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Just Advocacy?: Women's Human Rights, Transnational Feminism, and the Politics of Representation

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In the continuing estrangement between the West and the Muslim Middle East, human rights are becoming increasingly enmeshed with territorial concerns. Marked by both substance and rhetoric, they are situated at the heart of many foreign policy decisions and doctrines of social change, and often serve as a justification for aggressive actions. In humanitarian and political In the continuing estrangement between the West and the Muslim Middle East, human rights are becoming increasingly enmeshed with territorial concerns. Marked by both substance and rhetoric, they are situated at the heart of many foreign policy decisions and doctrines of social change, and often serve as a justification for aggressive actions. In humanitarian and political debates about the topic, women and children are frequently considered first. Since the 1990s, human rights have become the most legitimate and legitimizing juridical and cultural claim made on a woman's behalf. But what are the consequences of equating women's rights with human rights? As the eleven essays in this volume show, the impact is often contradictory. Bringing together some of the most respected scholars in the field, including Inderpal Grewal, Leela Fernandes, Leigh Gilmore, Susan Koshy, Patrice McDermott, and Sidonie Smith, Just Advocacy? sheds light on the often overlooked ways that women and children are further subjugated when political or humanitarian groups represent them solely as victims and portray the individuals that are helping them as paternal saviors. Drawn from a variety of disciplinary perspectives in the humanities, arts, and social sciences, Just Advocacy? promises to advance a more nuanced and politically responsible understanding of human rights for both scholars and activists.


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In the continuing estrangement between the West and the Muslim Middle East, human rights are becoming increasingly enmeshed with territorial concerns. Marked by both substance and rhetoric, they are situated at the heart of many foreign policy decisions and doctrines of social change, and often serve as a justification for aggressive actions. In humanitarian and political In the continuing estrangement between the West and the Muslim Middle East, human rights are becoming increasingly enmeshed with territorial concerns. Marked by both substance and rhetoric, they are situated at the heart of many foreign policy decisions and doctrines of social change, and often serve as a justification for aggressive actions. In humanitarian and political debates about the topic, women and children are frequently considered first. Since the 1990s, human rights have become the most legitimate and legitimizing juridical and cultural claim made on a woman's behalf. But what are the consequences of equating women's rights with human rights? As the eleven essays in this volume show, the impact is often contradictory. Bringing together some of the most respected scholars in the field, including Inderpal Grewal, Leela Fernandes, Leigh Gilmore, Susan Koshy, Patrice McDermott, and Sidonie Smith, Just Advocacy? sheds light on the often overlooked ways that women and children are further subjugated when political or humanitarian groups represent them solely as victims and portray the individuals that are helping them as paternal saviors. Drawn from a variety of disciplinary perspectives in the humanities, arts, and social sciences, Just Advocacy? promises to advance a more nuanced and politically responsible understanding of human rights for both scholars and activists.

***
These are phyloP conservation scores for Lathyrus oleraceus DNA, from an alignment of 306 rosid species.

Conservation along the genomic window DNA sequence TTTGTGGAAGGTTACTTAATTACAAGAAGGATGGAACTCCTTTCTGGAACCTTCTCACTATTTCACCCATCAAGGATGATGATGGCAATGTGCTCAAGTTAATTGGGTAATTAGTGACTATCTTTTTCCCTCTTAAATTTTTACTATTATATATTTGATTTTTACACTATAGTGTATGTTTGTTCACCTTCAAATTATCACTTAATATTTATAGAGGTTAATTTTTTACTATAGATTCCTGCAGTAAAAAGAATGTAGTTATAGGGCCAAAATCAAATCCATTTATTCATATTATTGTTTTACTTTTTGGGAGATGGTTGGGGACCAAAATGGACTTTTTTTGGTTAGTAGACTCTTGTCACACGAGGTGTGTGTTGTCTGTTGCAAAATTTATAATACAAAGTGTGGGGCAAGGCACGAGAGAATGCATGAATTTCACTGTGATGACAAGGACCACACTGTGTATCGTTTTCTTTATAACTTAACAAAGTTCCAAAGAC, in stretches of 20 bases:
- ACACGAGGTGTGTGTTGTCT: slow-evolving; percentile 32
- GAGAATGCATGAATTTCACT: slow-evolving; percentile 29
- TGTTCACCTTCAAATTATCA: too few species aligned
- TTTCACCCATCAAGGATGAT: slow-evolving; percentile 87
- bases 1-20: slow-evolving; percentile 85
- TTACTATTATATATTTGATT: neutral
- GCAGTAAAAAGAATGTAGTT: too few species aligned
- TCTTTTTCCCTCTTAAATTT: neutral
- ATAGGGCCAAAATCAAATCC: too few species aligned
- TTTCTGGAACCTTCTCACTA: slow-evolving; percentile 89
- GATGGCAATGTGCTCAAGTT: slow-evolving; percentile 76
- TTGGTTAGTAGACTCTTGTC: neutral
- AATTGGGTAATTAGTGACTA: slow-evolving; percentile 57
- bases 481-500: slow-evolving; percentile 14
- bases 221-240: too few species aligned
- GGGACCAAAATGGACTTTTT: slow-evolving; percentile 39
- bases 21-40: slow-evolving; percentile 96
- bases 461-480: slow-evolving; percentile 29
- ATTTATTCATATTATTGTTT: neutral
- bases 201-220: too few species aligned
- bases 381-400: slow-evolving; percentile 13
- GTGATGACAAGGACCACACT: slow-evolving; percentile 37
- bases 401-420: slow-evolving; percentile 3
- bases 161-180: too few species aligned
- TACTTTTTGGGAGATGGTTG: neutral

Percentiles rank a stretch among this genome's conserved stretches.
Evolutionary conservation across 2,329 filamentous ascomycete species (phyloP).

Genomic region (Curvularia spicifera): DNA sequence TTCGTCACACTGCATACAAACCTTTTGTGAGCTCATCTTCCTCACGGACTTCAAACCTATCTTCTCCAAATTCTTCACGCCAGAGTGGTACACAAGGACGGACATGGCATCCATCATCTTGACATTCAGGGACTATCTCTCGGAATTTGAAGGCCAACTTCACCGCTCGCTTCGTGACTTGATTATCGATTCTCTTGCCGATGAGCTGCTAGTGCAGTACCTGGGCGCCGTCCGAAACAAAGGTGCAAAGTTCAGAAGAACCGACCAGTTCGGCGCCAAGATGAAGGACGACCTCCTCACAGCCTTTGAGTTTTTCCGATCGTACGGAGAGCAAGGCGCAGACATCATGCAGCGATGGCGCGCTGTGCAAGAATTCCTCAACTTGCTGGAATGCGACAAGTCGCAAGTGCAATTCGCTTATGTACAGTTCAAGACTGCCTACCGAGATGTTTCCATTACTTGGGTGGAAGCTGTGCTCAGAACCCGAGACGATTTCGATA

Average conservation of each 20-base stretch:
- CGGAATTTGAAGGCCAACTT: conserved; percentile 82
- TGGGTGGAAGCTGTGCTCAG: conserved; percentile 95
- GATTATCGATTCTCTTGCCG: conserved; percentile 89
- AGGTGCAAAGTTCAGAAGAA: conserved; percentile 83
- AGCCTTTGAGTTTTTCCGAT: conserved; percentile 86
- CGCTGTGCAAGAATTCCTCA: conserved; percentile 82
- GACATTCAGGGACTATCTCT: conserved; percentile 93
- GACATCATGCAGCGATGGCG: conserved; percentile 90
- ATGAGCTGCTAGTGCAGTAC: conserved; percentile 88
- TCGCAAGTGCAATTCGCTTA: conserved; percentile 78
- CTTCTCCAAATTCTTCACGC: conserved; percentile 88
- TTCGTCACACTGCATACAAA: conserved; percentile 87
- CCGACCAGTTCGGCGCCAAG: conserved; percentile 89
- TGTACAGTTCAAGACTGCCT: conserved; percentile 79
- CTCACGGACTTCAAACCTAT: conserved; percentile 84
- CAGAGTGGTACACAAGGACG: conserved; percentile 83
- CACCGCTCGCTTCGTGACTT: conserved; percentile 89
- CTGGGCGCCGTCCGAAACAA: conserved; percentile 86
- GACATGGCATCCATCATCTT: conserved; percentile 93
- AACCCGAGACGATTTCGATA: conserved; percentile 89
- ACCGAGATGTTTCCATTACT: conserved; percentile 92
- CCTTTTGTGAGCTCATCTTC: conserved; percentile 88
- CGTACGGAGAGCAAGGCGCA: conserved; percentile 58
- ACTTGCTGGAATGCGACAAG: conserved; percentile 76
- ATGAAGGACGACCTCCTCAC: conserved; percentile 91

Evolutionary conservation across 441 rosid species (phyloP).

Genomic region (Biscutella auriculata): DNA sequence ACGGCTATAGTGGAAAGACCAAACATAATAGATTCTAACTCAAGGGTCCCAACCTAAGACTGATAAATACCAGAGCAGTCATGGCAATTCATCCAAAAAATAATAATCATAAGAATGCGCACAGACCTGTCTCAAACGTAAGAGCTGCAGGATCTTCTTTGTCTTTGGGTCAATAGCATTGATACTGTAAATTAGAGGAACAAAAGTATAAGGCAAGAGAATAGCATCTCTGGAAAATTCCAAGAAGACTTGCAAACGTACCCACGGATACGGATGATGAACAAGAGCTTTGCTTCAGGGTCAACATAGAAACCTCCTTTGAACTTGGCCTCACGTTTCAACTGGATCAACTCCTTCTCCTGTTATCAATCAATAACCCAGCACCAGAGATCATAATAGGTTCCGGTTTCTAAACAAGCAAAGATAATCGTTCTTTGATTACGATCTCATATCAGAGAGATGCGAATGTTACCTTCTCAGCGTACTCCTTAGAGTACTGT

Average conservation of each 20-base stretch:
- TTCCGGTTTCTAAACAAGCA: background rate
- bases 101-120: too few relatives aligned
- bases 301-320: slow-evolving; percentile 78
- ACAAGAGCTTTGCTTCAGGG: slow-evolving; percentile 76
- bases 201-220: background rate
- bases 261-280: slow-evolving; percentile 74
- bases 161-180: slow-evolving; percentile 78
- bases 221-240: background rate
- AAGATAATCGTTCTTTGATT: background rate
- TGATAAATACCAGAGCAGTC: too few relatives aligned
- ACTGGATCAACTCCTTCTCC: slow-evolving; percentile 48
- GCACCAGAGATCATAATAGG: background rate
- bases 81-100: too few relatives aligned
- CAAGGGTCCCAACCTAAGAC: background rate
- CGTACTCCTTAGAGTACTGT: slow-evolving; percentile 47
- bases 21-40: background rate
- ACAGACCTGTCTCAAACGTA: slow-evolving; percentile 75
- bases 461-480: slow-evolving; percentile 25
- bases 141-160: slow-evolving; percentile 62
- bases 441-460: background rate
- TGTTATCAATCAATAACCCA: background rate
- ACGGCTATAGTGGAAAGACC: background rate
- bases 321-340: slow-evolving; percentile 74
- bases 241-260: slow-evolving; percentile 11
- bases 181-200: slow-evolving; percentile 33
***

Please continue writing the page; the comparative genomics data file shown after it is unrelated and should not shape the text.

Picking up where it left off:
34 review for Just Advocacy?: Women's Human Rights, Transnational Feminism, and the Politics of Representation

  1. 4 out of 5

    Nina

    This was a great, comprehensive collection of essays. I don’t know that I would teach the entire book in a Transnational Feminism course, but it has what I now consider some core bread and butter articles. The must reads for me here were Autobiography’s Wounds, The Boundaries of Terror, and Piercing the Veil.

  2. 5 out of 5

    Adam

  3. 5 out of 5

    Ezrasaurus

  4. 4 out of 5

    Kara Poe Alexander

  5. 4 out of 5

    Sarah Cheshire

  6. 5 out of 5

    Madeline

  7. 4 out of 5

    Rebekah Mills

  8. 5 out of 5

    Allison

  9. 5 out of 5

    Säřä Sĥäļäßy

  10. 4 out of 5

    Allison

  11. 4 out of 5

    Mary

  12. 5 out of 5

    Adriane

  13. 4 out of 5

    Sara

  14. 5 out of 5

    Sera Day

  15. 4 out of 5

    Tori

  16. 4 out of 5

    Tobi

  17. 5 out of 5

    Amber

  18. 5 out of 5

    Jenn

  19. 4 out of 5

    Liz O'dell

  20. 4 out of 5

    Kira

  21. 4 out of 5

    JoJo

  22. 5 out of 5

    Vera

  23. 5 out of 5

    Régine Michelle

  24. 5 out of 5

    Evelyn

  25. 4 out of 5

    Cynthia

  26. 4 out of 5

    Shgf

  27. 5 out of 5

    Z

  28. 4 out of 5

    Trycia

  29. 5 out of 5

    Gina W

  30. 5 out of 5

    Jolene C.

  31. 4 out of 5

    Rachel Scherzer

  32. 4 out of 5

    A.H.

  33. 5 out of 5

    Toria

  34. 4 out of 5

    BookDB

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